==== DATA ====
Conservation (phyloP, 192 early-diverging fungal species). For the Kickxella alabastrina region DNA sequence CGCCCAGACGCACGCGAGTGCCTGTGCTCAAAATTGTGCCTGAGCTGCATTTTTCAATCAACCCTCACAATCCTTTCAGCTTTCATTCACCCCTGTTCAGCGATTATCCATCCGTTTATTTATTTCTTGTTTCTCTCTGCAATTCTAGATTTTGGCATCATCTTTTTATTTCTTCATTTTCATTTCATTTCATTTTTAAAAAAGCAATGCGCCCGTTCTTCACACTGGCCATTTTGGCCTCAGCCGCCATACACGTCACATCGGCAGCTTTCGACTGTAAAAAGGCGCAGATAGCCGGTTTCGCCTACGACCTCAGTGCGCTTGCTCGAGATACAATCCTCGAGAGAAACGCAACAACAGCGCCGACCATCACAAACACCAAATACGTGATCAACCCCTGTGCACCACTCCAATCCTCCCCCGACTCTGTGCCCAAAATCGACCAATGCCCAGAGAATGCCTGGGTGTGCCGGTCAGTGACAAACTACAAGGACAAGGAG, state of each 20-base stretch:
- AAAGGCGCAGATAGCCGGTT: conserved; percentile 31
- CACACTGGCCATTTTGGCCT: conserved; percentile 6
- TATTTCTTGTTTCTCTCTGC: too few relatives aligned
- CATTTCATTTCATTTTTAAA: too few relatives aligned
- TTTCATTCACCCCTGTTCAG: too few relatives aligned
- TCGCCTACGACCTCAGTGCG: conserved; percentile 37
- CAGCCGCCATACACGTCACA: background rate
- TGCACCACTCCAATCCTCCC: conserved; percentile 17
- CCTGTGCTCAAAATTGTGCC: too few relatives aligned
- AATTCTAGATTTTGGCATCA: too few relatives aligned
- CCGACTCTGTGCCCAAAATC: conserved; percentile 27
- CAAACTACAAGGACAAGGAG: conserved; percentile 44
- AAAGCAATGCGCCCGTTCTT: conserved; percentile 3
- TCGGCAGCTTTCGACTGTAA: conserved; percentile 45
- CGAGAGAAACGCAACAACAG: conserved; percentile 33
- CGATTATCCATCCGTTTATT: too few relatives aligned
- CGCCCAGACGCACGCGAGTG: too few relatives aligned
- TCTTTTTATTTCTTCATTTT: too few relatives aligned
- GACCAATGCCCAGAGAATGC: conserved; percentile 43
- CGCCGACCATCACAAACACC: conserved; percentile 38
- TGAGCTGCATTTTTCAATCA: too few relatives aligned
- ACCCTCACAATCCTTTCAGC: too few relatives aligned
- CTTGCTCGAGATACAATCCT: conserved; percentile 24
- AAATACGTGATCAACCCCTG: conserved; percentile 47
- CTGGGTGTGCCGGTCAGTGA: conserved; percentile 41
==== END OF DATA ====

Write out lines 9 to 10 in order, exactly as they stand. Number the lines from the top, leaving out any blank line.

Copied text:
- TGCACCACTCCAATCCTCCC: conserved; percentile 17
- CCTGTGCTCAAAATTGTGCC: too few relatives aligned